There have been numerous failures throughout the history of public works initiatives, with different major U.S. cities subject to bureaucracy, graft and poor design. And then there’s the program in Oklahoma City. Since 1993, the state capital has pursued multiple stages of its Metropolitan Area Projects (MAPS), funding structures that have been credited with reviving the city. And it has done this the right way, following accounting principles that seem lost on bigger cities.
The MAPS program was first created to help save what was then a moribund city. Throughout the 1980s, Oklahoma City suffered an oil market crash, and into the early 1990s was having trouble attracting outside companies to fill the void. So the city, led then by mayor Ron Norick, tried MAPS. The program passed by public vote and dedicated revenue from a 1% sales tax increase towards numerous projects, focusing on quality-of-life amenities in the dilapidated downtown. During 5 years that the tax was in effect, it raised $363 million in revenue and interest, which went towards 9 projects, including a grand central library, the Oklahoma City Thunder’s arena, a revived waterfront, and the famous canal project lined with historic warehouses.
Residents were pleased enough that they voted for a second MAPS in 2001. Named “MAPS For Kids,” the program, still in effect, dedicates $700 million towards 70 public schools, and hundreds of projects within them, ranging from new bus fleets to upgraded technology. And in 2009, voters added MAPS 3, which for $777 million will add another 8 initiatives, including neighborhood senior centers, walking trails, and a whitewater rafting facility.
According to Roy Williams, who has spent decades as an economic development official in U.S. cities, and is CEO of the Greater Oklahoma City Chamber of Commerce, MAPS differs from many other public works programs in two ways. The first is its high level of public orientation, and the second its sturdy fiscal status.
The public process, explained Williams, during an interview in his downtown office, begins well before any vote, and is organized by the Chamber. Oklahoma City has a much more active relationship with its Chamber than other cities–having never formed an economic development department, it contracts out such duties to the Chamber. One Chamber responsibility is to brainstorm a list of projects for given MAPS programs. The Chamber takes this list before various Citizens Advisory Boards made up of residents representing the 8 wards. Together, the Chamber and these Boards flesh out various project proposals, shooting some down, tweaking others and thinking up new ones.
Following this review process, the Chamber presents a final package of projects before city council. Assuming the council votes yes, MAPS then goes to public ballot, where voters must approve the sales tax increase. If it passes–and all 3 MAPS have–then sales tax revenue must be generated before projects break ground, usually in the next year. This means MAPS projects are decided by, voted on, and paid for equitably by residents, since everyone pays sales taxes.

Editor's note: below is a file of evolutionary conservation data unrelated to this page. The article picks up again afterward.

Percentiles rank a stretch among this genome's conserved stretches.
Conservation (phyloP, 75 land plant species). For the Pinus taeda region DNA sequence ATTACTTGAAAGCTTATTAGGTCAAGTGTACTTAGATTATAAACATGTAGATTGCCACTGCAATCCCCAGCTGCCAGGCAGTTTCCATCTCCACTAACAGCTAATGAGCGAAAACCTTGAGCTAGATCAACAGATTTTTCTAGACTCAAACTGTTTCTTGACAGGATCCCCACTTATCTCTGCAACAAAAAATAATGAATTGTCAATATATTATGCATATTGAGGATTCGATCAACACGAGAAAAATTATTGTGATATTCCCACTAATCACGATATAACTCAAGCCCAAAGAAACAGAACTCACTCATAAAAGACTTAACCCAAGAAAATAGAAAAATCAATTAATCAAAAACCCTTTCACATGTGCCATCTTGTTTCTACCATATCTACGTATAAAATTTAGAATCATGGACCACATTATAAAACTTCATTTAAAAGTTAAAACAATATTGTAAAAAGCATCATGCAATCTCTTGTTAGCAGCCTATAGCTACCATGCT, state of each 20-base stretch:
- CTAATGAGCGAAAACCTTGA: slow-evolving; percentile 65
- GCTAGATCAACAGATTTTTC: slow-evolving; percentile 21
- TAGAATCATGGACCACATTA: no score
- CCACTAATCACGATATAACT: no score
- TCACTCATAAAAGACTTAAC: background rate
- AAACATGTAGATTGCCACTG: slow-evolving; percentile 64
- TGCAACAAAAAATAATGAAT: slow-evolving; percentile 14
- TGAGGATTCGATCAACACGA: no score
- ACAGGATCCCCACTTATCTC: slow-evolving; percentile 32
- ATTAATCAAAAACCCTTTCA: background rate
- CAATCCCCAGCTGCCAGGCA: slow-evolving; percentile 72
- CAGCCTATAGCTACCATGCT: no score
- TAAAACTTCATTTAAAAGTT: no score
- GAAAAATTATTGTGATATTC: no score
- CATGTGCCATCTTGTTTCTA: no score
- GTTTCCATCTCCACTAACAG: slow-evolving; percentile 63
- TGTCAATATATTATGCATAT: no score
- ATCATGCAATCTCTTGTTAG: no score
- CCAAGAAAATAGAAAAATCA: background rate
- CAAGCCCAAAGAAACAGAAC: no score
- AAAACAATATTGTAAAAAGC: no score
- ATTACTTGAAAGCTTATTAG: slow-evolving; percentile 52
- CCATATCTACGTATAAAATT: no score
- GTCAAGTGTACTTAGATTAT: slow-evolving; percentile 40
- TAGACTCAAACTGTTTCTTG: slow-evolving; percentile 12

This is also the secret behind MAPS’ strong financials. The city does not take out debt—and thus pays no interest—for projects. Instead it collects money from a reliable revenue stream—earning interest—and doesn’t start building until money is there, making it a pay-as-you-go system. Compare this with civic projects in other cities, such as Kansas City’s Sprint Center arena, that generate debt for decades.
The money, moreover, stretches further in Oklahoma City for multiple reasons. Project work goes to the lowest bidders, helping avoid cronyism and backroom deals. The city doesn’t have a strong union presence, and there is no requirement for projects to use such high-cost labor. And because projects are decided upon during public vetting, they aren’t delayed later by NIMBYs. By the end of 2017, when MAPS 3 expires, the three programs will have accrued an estimated $1.8 billion in sales tax revenue. In return, the city has built or repaired 70 schools, and funded 17 major civic works, practically revamping its downtown, and, increasingly, its surrounding neighborhoods.
With pending completion of MAPS 3, locals are already weighing the possibility of a 4th MAPS. If that’s approved, it will, said Williams, arrive within a different context than the previous three. The initial point of the program was to bring the city through tough times. Now Oklahoma City is an emerging global city that’s competing for companies and workers with nearby rivals like Houston and Dallas. This means, he said, that the nature of the investments must be more targeted.
There is reason to take pause at such public works programs, and the general idea of attracting outside capital through industrial policy. It can lead to misappropriated resources, which in other cities have, in fact, included convention centers and streetcars. But there’s something reassuring about the way Oklahoma City does MAPS. The projects, for whatever one may think of them, are at least chosen and funded by residents themselves. And they are delivered low-cost and debt-free, providing more bang for the buck. Talk about bringing about a change together as a city.
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